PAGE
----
Africa leaders should be immune from ICC prosecution: AU

[JURIST] The African Union (AU) [official website] unanimously resolved Saturday that African heads of state should be immune from prosecution by the International Criminal Court (ICC) [official website; JURIST backgrounder]. In particular the AU denounced the ICC trials of Kenyan President Uhuru Kenyatta [official website; JURIST news archive] and Deputy President William Ruto [JURIST news archive]. The AU alleges that the EU, which funds 70 percent of the ICC's budget, uses ICC prosecution to leverage political power in Africa. While the AU's resolution has no legal effect, reports indicate the measure could embolden [allAfrica report] African leaders to reject ICC prosecution in the future. Kenyatta applied for a permanent stay [JURIST report] of the ICC proceedings earlier this week, claiming that a fair trial is impossible due to the corruption within the prosecution. Kenyatta and Ruto are charged with crimes against humanity for their alleged involvement in inciting violence after the 2007 election [JURIST news archive] resulting in more than 1,100 deaths.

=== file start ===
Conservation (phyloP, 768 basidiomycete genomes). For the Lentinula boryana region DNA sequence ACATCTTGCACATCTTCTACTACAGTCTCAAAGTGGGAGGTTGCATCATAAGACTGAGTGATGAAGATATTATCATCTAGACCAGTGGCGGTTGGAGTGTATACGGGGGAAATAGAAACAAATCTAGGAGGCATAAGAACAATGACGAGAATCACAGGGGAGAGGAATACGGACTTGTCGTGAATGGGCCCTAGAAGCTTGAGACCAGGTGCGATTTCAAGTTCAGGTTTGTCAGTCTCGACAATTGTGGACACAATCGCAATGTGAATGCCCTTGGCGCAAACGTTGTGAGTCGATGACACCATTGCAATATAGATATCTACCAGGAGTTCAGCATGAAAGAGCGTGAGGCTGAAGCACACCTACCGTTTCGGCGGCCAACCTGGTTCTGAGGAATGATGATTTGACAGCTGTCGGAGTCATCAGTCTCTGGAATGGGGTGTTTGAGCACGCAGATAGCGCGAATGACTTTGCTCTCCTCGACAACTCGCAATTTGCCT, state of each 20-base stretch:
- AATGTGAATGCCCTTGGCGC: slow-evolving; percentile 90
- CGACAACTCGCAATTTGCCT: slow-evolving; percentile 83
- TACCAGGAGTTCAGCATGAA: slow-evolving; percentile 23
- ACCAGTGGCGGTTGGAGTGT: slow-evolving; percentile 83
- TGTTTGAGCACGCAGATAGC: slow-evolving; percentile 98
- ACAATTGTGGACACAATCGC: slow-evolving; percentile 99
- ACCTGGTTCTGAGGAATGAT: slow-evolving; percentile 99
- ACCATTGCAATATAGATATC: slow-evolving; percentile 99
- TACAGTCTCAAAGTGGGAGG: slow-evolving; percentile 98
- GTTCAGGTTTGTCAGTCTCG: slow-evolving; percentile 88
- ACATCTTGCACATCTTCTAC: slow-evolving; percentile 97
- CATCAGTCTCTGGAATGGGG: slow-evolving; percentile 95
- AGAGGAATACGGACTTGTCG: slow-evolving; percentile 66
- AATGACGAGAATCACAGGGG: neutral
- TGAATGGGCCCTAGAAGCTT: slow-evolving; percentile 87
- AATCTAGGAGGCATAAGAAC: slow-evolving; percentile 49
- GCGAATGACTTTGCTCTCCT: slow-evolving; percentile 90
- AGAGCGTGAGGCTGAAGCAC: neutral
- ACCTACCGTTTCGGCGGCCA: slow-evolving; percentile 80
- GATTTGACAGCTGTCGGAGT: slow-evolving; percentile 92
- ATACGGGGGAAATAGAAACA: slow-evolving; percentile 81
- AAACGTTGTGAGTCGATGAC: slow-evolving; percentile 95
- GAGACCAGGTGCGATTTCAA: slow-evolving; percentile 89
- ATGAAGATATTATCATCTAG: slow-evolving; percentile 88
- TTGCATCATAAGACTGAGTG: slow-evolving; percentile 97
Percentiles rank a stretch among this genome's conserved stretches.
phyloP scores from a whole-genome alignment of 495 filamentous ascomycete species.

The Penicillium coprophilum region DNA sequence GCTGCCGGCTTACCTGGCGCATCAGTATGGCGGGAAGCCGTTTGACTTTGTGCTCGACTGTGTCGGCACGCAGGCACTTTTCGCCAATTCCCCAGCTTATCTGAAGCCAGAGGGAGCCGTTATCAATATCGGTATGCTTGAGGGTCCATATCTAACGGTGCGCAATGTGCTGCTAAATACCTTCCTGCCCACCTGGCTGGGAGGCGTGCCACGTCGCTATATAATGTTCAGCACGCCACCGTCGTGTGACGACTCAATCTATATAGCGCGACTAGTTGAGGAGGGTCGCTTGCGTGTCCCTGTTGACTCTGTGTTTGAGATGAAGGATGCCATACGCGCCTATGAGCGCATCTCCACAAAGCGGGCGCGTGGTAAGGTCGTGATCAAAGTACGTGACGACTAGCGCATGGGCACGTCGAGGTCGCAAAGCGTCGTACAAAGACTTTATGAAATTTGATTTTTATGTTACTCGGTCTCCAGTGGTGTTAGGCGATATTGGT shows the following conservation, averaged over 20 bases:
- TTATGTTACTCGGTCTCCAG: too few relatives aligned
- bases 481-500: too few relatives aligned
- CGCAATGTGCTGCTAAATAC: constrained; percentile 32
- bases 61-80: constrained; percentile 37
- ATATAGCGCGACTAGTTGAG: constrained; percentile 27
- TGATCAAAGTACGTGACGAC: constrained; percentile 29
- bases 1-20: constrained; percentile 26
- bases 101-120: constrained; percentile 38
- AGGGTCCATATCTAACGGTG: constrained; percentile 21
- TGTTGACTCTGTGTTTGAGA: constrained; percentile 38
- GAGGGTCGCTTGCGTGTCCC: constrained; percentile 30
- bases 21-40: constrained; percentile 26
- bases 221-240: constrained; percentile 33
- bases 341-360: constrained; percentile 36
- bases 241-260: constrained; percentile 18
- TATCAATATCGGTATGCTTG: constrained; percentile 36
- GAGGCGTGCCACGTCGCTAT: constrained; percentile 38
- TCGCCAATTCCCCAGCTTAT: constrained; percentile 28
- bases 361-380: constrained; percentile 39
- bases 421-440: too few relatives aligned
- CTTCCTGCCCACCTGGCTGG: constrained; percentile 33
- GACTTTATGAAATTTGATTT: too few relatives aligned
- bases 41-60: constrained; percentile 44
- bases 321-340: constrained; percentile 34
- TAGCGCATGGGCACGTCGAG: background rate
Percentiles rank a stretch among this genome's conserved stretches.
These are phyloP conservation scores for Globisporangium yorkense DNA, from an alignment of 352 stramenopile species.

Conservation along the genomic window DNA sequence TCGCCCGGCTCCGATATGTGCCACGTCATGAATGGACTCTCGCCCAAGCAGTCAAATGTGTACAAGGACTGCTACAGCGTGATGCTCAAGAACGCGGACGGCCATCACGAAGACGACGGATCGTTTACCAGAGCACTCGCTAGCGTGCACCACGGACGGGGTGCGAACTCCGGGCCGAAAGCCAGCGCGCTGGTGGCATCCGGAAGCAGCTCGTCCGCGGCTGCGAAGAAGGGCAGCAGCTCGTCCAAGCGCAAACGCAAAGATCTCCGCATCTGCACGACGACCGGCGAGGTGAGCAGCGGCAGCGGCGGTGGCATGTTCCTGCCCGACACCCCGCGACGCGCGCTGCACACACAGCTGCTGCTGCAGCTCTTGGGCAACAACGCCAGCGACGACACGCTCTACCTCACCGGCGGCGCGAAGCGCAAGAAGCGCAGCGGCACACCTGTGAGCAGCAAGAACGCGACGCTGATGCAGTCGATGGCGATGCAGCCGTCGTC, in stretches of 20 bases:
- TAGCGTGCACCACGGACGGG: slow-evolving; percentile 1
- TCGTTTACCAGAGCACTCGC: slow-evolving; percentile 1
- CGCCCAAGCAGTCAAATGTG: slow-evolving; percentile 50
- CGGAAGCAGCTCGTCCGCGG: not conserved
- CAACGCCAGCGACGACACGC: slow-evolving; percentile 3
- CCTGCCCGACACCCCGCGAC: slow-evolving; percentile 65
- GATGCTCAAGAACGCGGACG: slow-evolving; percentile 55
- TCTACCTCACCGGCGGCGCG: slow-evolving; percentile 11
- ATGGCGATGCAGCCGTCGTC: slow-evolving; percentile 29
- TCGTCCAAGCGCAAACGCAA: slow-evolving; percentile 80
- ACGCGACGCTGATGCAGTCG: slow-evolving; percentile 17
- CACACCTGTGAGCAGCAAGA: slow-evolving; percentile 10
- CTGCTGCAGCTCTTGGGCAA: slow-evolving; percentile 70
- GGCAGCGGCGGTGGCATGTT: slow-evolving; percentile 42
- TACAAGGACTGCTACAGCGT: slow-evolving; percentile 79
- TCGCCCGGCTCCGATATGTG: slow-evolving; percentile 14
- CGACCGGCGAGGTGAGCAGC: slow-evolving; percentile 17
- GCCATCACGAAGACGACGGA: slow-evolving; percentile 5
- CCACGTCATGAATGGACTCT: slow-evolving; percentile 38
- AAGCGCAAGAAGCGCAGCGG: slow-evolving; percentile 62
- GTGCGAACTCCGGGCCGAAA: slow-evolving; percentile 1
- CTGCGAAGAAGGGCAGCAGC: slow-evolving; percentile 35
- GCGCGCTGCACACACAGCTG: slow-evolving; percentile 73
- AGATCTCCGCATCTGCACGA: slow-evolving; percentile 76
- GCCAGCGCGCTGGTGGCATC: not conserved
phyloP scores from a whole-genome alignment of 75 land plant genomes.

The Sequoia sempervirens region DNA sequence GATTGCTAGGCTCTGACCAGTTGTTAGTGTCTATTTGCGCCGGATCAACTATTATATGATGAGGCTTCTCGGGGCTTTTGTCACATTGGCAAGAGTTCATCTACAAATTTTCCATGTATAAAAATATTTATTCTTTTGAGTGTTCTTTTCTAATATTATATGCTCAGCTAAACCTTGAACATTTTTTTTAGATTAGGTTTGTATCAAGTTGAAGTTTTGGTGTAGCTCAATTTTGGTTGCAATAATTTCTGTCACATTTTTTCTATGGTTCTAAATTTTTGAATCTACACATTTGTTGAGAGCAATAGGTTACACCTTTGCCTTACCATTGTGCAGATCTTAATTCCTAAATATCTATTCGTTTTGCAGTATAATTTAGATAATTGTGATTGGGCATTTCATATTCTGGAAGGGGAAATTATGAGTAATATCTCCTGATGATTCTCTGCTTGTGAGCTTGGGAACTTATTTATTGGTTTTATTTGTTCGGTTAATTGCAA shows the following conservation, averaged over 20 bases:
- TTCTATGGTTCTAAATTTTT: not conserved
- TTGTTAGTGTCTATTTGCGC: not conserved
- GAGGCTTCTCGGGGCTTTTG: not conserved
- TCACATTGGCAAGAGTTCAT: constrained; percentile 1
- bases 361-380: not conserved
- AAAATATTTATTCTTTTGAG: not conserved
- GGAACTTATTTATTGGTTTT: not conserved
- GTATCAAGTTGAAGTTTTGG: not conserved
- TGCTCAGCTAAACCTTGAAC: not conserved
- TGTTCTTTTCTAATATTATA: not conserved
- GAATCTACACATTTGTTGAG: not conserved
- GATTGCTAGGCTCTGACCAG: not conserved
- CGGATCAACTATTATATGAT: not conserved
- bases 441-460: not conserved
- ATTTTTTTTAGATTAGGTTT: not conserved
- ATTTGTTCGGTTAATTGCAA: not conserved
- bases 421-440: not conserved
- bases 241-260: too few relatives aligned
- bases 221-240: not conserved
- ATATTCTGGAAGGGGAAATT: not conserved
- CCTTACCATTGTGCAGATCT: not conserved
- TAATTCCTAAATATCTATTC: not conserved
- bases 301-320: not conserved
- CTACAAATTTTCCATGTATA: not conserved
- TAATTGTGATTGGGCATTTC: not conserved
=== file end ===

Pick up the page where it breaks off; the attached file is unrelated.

In protest of these trials, Kenya's National Assembly voted in September to withdraw from the ICC [JURIST report] and is expected to take action to this end soon. Kenya's parliament began to formally debate [JURIST report] withdrawal earlier in September. In July the ICC rejected [JURIST report] a request by Kenyan officials to change the forum of the trials to Kenya or Tanzania. The defense request was filed in January under articles 3(3) and 62 of the Rome Statute and Rule 100 of the ICC Rules and Procedures of Evidence, which provides for in situ hearings. African foreign ministers requested [JURIST report] that Kenyatta and Ruto be tried in Kenya after the Kenyan Truth Justice and Reconciliation Commission (TJRC) released a report [JURIST report] connecting Kenyatta and Ruto to the post-election violence. Even with charges for crimes against humanity pending against him, Kenyatta was able to win a controversial election [JURIST report] to the presidency in March.

 

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